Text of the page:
Three-time loser Jim Hagedorn, the man Minnesota Republicans nominated earlier this month for the open 1st District Congressional seat, is hoping that the fourth try is the charm.
He’s also hoping that his lengthy record of sexist, homophobic, racist, religious-intolerant, classist, anti-Native American, ageist, hypocritical, and all-around extremist writings will not again come back to haunt him. But while he has deleted his bombastic Mr. Conservative blog, news sites on the left and right have again proven the adage that on the internet, nothing ever goes away.
According to the Cook Political Report, the district is 5 points more Republican than the average district. With incumbent Rep. Tim Waltz (D) running for governor, the open seat is considered a toss-up this November. But Hagedorn, who easily won the August 14 primary, was described by a conservative Washington Examiner writer as “the worst midterm candidate in America.”
He was also described as having “the political acumen of Rick Saccone and the misogynistic mind of Blake Farenthold, combined with the winning track record of the pre-2016 Chicago Cubs.”
Hagedorn’s archived writings, preserved by local and national media, reveal:
- Blatant sexism: In his self-described “Masterpiece Analysis” of the 2002 election, Hagedorn made his views on women clear. He urged California Republicans to nominate “good looking female actresses with nice boobs,” like “Heather Lockler [sic].” He praised “Democrat [sic] Senator Mary Landrieu” of Louisiana as “one of those rare finds: a liberal babe.” He mocked Democratic Maryland gubernatorial nominee Kathleen Kennedy Townsend as “an unattractive candidate if there ever was one,” calling her “a dog” and someone with “ugly qualities.” He speculated that a “harsh, strained appearance also penetrates Townsend’s face during sex.” He attacked North Carolina Republican Senate nominee Elizabeth Dole as “Bob Dole in drag.” And just for good measure, he belittled Democratic Washington Sens. Patty Murray and Maria Cantwell as “undeserving bimbos in tennis shoes.” Six years later, he publicly thanked Republican John McCain for picking “Caribou Barbie” Sarah Palin as his running mate “on behalf of all red-blooded American men”, praising her for being “hot.” Despite all that, his current campaign site claims that he “understands and embraces” Minnesota’s “traditional values.”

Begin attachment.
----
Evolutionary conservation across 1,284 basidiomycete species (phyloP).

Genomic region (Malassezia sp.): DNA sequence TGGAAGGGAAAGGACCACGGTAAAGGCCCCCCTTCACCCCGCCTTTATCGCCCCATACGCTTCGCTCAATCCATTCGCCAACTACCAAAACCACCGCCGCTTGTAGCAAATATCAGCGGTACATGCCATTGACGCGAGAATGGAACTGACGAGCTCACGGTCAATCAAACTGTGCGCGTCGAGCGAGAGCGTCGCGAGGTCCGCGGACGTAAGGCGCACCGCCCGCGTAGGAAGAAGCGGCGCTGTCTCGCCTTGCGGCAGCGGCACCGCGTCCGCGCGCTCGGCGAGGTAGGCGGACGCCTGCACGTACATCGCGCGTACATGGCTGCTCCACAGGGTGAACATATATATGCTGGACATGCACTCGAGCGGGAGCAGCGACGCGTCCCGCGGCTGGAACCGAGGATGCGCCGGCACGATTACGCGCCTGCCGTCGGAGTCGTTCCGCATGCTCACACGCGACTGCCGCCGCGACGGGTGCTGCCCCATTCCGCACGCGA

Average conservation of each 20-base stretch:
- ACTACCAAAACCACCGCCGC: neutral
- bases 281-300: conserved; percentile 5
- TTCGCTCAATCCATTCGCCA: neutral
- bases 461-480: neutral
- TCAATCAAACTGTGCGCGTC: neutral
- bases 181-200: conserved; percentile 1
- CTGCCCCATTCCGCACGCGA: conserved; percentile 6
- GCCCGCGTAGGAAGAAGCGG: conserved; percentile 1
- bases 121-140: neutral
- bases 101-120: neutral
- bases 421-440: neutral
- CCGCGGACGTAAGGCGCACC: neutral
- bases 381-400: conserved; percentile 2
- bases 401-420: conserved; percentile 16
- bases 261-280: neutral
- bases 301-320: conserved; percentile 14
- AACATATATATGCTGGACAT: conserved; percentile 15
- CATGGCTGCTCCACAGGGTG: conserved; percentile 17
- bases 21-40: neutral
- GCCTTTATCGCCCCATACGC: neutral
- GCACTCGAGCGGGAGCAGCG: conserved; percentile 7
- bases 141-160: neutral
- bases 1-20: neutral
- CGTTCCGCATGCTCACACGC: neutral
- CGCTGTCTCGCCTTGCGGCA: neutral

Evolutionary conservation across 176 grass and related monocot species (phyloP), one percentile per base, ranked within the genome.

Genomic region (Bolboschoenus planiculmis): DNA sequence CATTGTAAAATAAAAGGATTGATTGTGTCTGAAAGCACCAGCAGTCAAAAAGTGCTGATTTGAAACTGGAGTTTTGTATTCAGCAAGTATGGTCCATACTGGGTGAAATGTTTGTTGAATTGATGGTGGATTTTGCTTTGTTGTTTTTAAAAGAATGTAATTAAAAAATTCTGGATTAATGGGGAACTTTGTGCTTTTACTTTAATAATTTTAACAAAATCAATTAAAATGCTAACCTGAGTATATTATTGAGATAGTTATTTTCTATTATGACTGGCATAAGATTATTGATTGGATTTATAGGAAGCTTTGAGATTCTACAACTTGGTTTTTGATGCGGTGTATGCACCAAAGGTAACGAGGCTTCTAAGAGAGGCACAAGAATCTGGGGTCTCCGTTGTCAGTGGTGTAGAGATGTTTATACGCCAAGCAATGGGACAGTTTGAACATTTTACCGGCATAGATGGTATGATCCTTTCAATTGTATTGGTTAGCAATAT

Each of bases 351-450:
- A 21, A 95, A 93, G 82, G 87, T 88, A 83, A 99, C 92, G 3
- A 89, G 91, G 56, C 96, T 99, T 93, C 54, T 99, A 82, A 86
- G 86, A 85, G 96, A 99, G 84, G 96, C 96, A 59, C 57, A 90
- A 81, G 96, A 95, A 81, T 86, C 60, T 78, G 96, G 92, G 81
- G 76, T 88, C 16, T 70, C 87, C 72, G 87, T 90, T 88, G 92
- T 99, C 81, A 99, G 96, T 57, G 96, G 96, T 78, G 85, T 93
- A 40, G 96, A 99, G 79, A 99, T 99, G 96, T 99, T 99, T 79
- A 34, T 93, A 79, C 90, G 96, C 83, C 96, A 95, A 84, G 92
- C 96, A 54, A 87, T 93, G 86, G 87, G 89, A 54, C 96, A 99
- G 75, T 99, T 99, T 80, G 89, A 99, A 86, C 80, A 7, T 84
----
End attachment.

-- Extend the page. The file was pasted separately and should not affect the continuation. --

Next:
- Intense homophobia: In a 2004 essay called “Tolerance v. Acceptance,” Hagedorn made it clear that he thinks consensual relationships between same-sex couples should still be criminal in the United States. The screed denounced the 2003 Supreme Court decision in “Lone Star Sodomites v. God and Country (Lawrence et al v. Texas)” as “an abomination on par with the deviancy it attempted to condone,” and lambasted the 6 justices in the majority for striking down “a dwindling number of rarely enforced morals laws by which States, in essence, prohibited two-way traffic in tunnels constructed by God and marked by nature as ‘exit only.'” He predicted that the effort by “homosexuals [to] achieve normalcy in our civilized society” would be one they would “surely lose,” despite “the Left’s expeditious exploration of a modern day Sodom and Gomorrah.” This is right in keeping with his gay-baiting 2002 attacks on a Montana Republican Senate nominee and a Democratic Wisconsin senator and his 2008 description of same-sex marriage as “ass backward behavior.” This seems to contradict the “social issues” page on his 2014 campaign site in which he wrote that although he “believes marriage should be between one man and one woman,” he also “believes in tolerance and treating every person with dignity.” It seems right in line, however, with his Facebook post last week denouncing the “transgendered [sic] agenda.”